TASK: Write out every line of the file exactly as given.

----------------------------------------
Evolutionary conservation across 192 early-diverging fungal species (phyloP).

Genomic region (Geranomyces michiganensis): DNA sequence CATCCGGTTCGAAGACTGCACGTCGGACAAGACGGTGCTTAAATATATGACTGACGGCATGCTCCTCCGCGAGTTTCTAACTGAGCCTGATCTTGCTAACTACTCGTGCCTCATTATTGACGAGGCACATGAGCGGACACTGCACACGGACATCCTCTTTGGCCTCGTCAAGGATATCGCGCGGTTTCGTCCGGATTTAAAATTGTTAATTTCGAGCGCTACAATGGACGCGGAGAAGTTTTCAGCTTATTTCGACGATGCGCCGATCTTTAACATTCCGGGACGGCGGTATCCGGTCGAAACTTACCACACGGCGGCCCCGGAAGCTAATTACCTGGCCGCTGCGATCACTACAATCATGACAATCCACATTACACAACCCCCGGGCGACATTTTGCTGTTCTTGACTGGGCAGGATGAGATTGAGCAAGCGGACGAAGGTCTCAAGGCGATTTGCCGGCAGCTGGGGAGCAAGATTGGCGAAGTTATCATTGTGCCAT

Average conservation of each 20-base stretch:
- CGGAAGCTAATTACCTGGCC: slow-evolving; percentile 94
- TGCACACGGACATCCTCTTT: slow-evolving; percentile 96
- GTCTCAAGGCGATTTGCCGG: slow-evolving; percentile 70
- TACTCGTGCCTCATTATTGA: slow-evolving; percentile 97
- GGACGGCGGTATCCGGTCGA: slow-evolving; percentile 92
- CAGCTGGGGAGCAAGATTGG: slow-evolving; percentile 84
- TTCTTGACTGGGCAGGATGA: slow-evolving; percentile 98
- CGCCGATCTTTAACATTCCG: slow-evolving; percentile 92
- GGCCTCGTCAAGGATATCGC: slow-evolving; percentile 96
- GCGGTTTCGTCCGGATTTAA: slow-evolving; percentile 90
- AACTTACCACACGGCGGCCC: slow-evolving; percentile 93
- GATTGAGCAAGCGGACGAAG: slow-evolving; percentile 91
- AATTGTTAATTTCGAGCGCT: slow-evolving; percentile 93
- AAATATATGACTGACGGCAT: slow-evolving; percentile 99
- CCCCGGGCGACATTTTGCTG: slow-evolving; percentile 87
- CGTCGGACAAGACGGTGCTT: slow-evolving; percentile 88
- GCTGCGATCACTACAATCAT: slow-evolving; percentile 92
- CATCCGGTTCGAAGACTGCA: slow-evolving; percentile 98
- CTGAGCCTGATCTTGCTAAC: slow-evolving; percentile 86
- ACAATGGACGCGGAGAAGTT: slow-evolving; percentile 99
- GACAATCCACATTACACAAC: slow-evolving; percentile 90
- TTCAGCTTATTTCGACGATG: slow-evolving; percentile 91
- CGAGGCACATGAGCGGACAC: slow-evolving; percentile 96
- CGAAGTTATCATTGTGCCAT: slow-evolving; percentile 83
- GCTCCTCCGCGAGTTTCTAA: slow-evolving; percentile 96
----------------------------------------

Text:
Evolutionary conservation across 192 early-diverging fungal species (phyloP).

Genomic region (Geranomyces michiganensis): DNA sequence CATCCGGTTCGAAGACTGCACGTCGGACAAGACGGTGCTTAAATATATGACTGACGGCATGCTCCTCCGCGAGTTTCTAACTGAGCCTGATCTTGCTAACTACTCGTGCCTCATTATTGACGAGGCACATGAGCGGACACTGCACACGGACATCCTCTTTGGCCTCGTCAAGGATATCGCGCGGTTTCGTCCGGATTTAAAATTGTTAATTTCGAGCGCTACAATGGACGCGGAGAAGTTTTCAGCTTATTTCGACGATGCGCCGATCTTTAACATTCCGGGACGGCGGTATCCGGTCGAAACTTACCACACGGCGGCCCCGGAAGCTAATTACCTGGCCGCTGCGATCACTACAATCATGACAATCCACATTACACAACCCCCGGGCGACATTTTGCTGTTCTTGACTGGGCAGGATGAGATTGAGCAAGCGGACGAAGGTCTCAAGGCGATTTGCCGGCAGCTGGGGAGCAAGATTGGCGAAGTTATCATTGTGCCAT

Average conservation of each 20-base stretch:
- CGGAAGCTAATTACCTGGCC: slow-evolving; percentile 94
- TGCACACGGACATCCTCTTT: slow-evolving; percentile 96
- GTCTCAAGGCGATTTGCCGG: slow-evolving; percentile 70
- TACTCGTGCCTCATTATTGA: slow-evolving; percentile 97
- GGACGGCGGTATCCGGTCGA: slow-evolving; percentile 92
- CAGCTGGGGAGCAAGATTGG: slow-evolving; percentile 84
- TTCTTGACTGGGCAGGATGA: slow-evolving; percentile 98
- CGCCGATCTTTAACATTCCG: slow-evolving; percentile 92
- GGCCTCGTCAAGGATATCGC: slow-evolving; percentile 96
- GCGGTTTCGTCCGGATTTAA: slow-evolving; percentile 90
- AACTTACCACACGGCGGCCC: slow-evolving; percentile 93
- GATTGAGCAAGCGGACGAAG: slow-evolving; percentile 91
- AATTGTTAATTTCGAGCGCT: slow-evolving; percentile 93
- AAATATATGACTGACGGCAT: slow-evolving; percentile 99
- CCCCGGGCGACATTTTGCTG: slow-evolving; percentile 87
- CGTCGGACAAGACGGTGCTT: slow-evolving; percentile 88
- GCTGCGATCACTACAATCAT: slow-evolving; percentile 92
- CATCCGGTTCGAAGACTGCA: slow-evolving; percentile 98
- CTGAGCCTGATCTTGCTAAC: slow-evolving; percentile 86
- ACAATGGACGCGGAGAAGTT: slow-evolving; percentile 99
- GACAATCCACATTACACAAC: slow-evolving; percentile 90
- TTCAGCTTATTTCGACGATG: slow-evolving; percentile 91
- CGAGGCACATGAGCGGACAC: slow-evolving; percentile 96
- CGAAGTTATCATTGTGCCAT: slow-evolving; percentile 83
- GCTCCTCCGCGAGTTTCTAA: slow-evolving; percentile 96